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In 2008 the then-mayor of Montreal called on the city to develop its own solar-powered bike share system. With a CA$25 million investment, it came up with the concept and product now known as BIXI — the station-based public bike-share scheme that debuted in 2009 with 3,000 bikes and 300 stations. The project’s success drew worldwide attention: cities like London wanted to buy it for themselves. This led to the creation of PBSC Urban Solutions and the export of the BIXI idea internationally.

But over time, the city came to realise that its role as a public body wasn’t to act as a private company and in 2014 sold PBSC’s international activities to now-CEO Luc Sabbatini.

“Once we took over PBSC, we invested a lot of money in research and development to improve the software, the bikes and charging stations,” says Sabbatini. “In 2015, there were 15 cities with PBSC. Today, we are operational in 35 cities and have an exciting pipeline for 2020.”

With many cities already expanding the PBSC bike-sharing service, Sabbatini and his team have entered new urban ecosystems, including Barcelona, Monaco and Sao Paulo, cementing PBSC’s status as a world leader in micro-mobility solutions.

Avoiding a Dockless Disaster

Luc Sabbatini

Cities around the world are constantly fighting a micro-mobility war, as countless companies are flooding the roads with bikes and scooters. This may help improve the awareness of micro-mobility services, but it has created a bit of a mess, with bikes thrown in lakes and scooters collapsed across footpaths. However, through the use of smart docking stations, PBSC has created a solution that allows customers to digitally lock their bikes to selected areas in the case of overcrowded drop off points.

“A few years ago, you had the ‘Asian invasion’ of dockless bikes with the likes of Mobike and Ofo,” continues Sabbatini. “Quickly, everybody realised that this was creating a mess; bikes were thrown all over the streets and there was no thought to safety.”

PBSC’s model allows operators to monitor bike health and location remotely. It has two e-bikes: the first developed a few years back and one that debuted last January. Unlike with dockless e-bikes, where operators often have to swap out batteries, PBSC give cities the option to charge directly at the dock. When bikes dip below a certain charge percentage, they are locked and cannot be checked out. This way riders always have access to a bike that has enough charge to get them to where they are going.

“If a city is serious and sees this as a genuine part of their transportation system, they should invest in bike-sharing the same way they invest in public transport,” he adds.

Novelty vs Solution


Micro mobility has, in its infancy, divided opinions within the industry, as some people still believe they are still a novelty over a genuine urban solution. However, with the right set up, these services are able to take cars off of the road and significantly improve emissions.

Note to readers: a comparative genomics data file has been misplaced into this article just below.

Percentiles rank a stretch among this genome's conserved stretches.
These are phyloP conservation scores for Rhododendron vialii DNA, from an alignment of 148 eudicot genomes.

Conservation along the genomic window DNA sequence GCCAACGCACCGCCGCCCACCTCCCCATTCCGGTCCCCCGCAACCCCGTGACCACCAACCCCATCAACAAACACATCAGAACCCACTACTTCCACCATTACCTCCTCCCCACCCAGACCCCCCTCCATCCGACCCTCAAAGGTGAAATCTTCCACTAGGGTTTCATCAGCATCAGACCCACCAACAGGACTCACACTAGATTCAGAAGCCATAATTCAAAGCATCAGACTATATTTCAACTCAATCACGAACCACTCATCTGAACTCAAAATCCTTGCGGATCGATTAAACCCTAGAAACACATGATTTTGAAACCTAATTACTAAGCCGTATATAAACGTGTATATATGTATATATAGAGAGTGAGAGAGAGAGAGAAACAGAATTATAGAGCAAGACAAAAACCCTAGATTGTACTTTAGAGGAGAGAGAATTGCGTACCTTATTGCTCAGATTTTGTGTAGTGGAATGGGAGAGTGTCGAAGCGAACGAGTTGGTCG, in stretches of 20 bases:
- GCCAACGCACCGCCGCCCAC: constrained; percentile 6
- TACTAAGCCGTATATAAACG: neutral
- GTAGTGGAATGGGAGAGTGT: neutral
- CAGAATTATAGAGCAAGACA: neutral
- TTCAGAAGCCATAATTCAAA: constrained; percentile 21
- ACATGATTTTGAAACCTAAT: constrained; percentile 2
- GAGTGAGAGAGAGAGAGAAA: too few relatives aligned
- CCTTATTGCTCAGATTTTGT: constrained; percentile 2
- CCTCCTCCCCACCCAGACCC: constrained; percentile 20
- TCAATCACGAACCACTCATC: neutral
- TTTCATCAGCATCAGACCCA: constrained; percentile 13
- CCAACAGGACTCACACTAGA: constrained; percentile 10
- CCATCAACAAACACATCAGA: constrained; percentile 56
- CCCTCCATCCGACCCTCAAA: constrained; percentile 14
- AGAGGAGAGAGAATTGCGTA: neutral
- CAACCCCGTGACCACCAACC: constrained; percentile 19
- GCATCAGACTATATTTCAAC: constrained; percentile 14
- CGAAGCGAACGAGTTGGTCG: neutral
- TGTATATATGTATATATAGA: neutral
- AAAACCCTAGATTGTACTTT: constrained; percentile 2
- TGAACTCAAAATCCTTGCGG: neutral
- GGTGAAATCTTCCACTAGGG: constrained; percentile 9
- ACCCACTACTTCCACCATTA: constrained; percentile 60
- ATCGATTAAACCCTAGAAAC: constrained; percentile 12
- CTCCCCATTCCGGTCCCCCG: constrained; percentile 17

PBSC wants to satisfy both sides, focusing on helping commuters and casual riders through simple QR codes, a smooth application and allow a hassle-free ride for people travelling around the city.

There’s a lot of companies that are in it for the show, launching good looking mobility products that catch a lot of attention. But, when you put the bike or scooter into circulation, you soon realise that they don’t live up to the hype.

“When you put these bikes on the street, they have to deal with such things as the weather and people throwing them around. They have to be sturdy,” warns Sabbatini. “Our bikes are designed and developed for bike-sharing, so there’s a difference in terms of reliability.”

He tells me that, in London alone, PBCS has some bikes that have covered 60 thousand miles – that’s more than what most people drive. He also tells me that there are bikes back in Canada that are over 10 years old with no issues at all, thanks to routine maintenance. 

“Sure, there are some bikes that are ‘sexier’ than our bikes, but they just won’t last. You need to start from scratch, invest and update when needed,” continues Sabbatini. “We have over 80,000 bikes on the street and not one of them has been sent back due to a cracked frame or anything like that.”

It is a different mindset that will make a service like this succeed in the overcrowded e-bike market. It’s not about the flashiness of a product, but how it can directly impact and improve city life around the world. Sabbatini is in it for the long-run. In fact, he tells me that his team calls the company “the best-kept secret in the bike-share industry,” as PBSC avoids trying to be flashy, focusing its efforts on clean, sustainable and efficient micro mobility solutions.

“We’re supposed to be in a green environment and you still have huge dockless-bike graveyards in parts of the world. We’re supposed to get cars off the street but, instead, we’re dumping a tonne of scrap bikes and scooters. It’s time to change.”

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